Cardinal Mueller has just published a new book, so he has been giving a lot of interviews. The interview he granted March 29 to the French Catholic Newspaper “La Croix” provoked a loud reaction. In the interview the Cardinal explained that “the advent of a theologian like Benedict XVI on the Chair of Peter is probably an exception. But John XXIII was not a professional theologian. Pope Francis has a more pastoral approach, and so the Congregation for the Doctrine of the Faith is entrusted with the mission of providing a theological structure to this pontificate.”
These words alarmed the progressives who want to draw Pope Francis over to their side. Some of their comments maliciously suggested that Cardinal Mueller was implying that the Pope has no theological structure. A devious way to put it, indeed.
Indeed Pope Francis listens a great deal to Cardinal Mueller, and has even been to the Cardinal’s residence for lunch. When Cardinal Mueller speaks, Pope Francis listens. If there is a bridge between Benedict XVI and Pope Francis it is Cardinal Mueller. Chosen by Benedict, Mueller knows Latin America very well, its extreme poverty, its popular piety. He is a friend of Fr. Gustavo Gutierrez, the father of Liberation Theology. Thanks to this friendship, Mueller was able to help purify Liberation Theology, by supporting what the Congregation for the Doctrine of the Faith had stated in two instructions during the 80s. These instructions distinguished the positive aspects of Liberation Theology from any secular or Marxist reference.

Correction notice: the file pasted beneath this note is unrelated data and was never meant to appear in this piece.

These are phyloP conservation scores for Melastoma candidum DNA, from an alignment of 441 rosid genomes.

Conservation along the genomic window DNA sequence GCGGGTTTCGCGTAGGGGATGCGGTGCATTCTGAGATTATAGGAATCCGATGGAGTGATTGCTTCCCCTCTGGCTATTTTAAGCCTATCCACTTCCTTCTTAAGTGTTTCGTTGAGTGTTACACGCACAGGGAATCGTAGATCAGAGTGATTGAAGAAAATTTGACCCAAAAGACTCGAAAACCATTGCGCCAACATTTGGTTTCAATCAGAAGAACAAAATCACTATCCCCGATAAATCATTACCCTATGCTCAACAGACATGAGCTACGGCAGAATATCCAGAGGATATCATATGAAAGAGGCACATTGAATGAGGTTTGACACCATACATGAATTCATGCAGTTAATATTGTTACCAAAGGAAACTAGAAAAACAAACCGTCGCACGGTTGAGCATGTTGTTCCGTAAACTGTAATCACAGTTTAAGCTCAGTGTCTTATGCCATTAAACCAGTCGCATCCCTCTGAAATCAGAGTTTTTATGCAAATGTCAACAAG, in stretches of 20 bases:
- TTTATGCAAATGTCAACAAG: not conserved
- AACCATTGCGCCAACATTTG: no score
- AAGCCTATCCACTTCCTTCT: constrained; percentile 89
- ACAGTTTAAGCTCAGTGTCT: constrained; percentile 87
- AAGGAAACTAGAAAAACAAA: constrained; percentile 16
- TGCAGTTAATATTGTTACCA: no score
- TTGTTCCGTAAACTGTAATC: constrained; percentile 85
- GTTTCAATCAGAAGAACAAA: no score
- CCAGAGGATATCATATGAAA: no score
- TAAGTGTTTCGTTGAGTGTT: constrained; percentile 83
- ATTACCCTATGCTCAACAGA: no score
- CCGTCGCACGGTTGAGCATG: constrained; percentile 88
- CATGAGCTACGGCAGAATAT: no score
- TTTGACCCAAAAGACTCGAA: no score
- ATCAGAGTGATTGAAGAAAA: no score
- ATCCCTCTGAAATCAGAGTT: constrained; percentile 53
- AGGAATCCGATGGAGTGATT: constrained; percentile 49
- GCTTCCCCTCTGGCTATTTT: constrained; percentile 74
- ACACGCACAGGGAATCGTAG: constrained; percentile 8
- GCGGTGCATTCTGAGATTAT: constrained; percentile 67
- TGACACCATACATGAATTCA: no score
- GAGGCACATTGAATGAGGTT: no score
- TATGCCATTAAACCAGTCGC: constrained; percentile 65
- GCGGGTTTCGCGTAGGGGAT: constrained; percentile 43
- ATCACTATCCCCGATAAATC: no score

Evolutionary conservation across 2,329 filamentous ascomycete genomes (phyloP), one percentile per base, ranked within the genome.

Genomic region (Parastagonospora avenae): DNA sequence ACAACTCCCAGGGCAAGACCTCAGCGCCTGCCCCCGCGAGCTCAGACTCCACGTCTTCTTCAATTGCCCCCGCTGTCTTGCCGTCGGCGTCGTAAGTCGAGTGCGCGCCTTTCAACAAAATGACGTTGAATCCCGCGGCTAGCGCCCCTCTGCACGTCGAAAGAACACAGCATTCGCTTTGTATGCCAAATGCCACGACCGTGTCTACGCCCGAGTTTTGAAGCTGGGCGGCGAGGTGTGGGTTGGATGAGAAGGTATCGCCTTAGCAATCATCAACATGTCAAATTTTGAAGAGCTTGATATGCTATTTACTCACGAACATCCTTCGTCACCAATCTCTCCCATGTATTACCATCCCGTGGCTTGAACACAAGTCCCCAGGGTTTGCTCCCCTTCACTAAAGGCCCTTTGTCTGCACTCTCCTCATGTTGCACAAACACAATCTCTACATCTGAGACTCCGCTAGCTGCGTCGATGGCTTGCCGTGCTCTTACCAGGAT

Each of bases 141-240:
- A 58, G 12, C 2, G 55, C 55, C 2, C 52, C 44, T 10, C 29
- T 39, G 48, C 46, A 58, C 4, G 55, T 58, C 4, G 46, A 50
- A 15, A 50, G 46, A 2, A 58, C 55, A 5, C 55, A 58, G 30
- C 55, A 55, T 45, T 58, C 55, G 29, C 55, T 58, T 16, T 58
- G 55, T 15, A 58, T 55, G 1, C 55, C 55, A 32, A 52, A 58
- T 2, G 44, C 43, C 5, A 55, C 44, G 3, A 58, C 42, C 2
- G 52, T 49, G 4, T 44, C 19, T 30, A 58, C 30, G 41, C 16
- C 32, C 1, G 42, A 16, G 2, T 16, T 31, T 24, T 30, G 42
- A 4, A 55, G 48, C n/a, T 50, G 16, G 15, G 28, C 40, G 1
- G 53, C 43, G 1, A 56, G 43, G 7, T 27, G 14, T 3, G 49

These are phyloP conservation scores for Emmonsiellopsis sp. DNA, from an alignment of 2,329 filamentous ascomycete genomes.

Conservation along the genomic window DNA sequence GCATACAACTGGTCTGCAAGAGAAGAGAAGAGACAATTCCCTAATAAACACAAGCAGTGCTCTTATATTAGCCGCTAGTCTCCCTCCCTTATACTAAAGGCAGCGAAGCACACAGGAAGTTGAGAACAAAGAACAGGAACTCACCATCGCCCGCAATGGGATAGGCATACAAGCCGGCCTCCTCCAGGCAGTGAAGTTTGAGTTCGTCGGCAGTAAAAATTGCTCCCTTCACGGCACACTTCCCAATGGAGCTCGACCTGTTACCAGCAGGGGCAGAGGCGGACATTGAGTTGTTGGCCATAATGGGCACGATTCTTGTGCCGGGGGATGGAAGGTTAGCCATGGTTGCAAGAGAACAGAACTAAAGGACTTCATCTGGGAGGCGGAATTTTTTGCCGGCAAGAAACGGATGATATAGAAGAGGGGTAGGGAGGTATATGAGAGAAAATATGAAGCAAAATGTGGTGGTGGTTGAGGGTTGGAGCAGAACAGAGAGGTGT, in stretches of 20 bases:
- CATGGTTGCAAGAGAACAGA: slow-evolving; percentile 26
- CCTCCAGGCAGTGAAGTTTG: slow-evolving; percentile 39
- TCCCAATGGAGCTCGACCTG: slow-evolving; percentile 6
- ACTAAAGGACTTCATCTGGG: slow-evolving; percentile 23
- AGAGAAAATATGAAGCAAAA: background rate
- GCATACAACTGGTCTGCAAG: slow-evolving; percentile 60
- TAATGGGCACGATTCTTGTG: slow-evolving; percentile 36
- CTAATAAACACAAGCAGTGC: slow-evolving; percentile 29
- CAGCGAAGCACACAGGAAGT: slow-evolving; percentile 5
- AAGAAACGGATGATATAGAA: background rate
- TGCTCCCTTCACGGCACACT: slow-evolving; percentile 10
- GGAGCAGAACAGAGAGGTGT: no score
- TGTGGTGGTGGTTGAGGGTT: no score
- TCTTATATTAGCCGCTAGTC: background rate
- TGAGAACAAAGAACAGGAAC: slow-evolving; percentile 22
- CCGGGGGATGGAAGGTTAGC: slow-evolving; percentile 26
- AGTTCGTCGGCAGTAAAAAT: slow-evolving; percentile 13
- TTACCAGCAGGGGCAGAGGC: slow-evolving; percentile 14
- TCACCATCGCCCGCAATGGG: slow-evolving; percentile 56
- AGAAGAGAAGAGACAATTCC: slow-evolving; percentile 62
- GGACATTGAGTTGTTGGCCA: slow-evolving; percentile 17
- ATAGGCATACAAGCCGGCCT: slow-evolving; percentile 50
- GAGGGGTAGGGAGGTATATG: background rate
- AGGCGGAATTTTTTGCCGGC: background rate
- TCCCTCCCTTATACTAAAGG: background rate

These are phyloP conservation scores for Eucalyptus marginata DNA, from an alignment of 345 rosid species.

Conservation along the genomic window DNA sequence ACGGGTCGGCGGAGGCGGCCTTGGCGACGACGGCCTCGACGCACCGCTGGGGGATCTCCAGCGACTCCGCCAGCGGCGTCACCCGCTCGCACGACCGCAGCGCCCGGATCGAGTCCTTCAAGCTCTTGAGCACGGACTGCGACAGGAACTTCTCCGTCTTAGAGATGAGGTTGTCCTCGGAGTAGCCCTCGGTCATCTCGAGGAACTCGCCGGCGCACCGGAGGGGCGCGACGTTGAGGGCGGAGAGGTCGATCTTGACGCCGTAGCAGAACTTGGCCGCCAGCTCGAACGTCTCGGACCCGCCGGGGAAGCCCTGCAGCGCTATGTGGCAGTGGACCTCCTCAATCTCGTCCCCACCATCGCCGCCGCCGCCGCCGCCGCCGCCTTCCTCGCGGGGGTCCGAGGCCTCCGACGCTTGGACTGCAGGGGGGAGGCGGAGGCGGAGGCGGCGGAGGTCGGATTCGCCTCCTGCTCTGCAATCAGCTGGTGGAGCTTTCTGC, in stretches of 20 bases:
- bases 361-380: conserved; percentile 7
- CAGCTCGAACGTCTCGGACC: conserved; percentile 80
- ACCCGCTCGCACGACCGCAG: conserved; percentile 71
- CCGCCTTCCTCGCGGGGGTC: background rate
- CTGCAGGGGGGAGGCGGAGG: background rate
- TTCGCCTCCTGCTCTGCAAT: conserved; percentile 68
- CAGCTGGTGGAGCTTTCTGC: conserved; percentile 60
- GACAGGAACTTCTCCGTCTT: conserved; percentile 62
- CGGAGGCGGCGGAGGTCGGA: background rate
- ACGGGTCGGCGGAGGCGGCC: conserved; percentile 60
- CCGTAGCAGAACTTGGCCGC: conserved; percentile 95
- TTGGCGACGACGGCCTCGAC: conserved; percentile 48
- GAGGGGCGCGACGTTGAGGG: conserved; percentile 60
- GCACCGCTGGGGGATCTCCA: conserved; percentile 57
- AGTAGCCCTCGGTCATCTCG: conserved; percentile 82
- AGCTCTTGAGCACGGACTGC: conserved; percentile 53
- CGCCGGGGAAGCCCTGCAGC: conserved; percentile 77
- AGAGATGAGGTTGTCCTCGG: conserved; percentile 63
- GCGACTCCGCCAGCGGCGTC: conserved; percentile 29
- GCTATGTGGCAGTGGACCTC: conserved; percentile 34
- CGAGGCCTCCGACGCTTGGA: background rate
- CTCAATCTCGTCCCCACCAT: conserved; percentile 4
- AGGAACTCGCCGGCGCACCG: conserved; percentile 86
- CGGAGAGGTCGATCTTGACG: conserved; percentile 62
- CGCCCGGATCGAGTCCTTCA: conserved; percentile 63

In a similar manner Cardinal Mueller is responding to those pushing a secular agenda from within the Church and behind Pope Francis’ back. Cardinal Mueller never misses an opportunity to stress the need for a theological foundation for curial reform, to insist upon the natural differences between the Synod of Bishop, the Roman Curia and Bishops’ Conferences, to denounce the heresy at the basis of the claim that local Churches are autonomous, since the Church is universal. In the end the struggle is between the particularity and universality of the Church.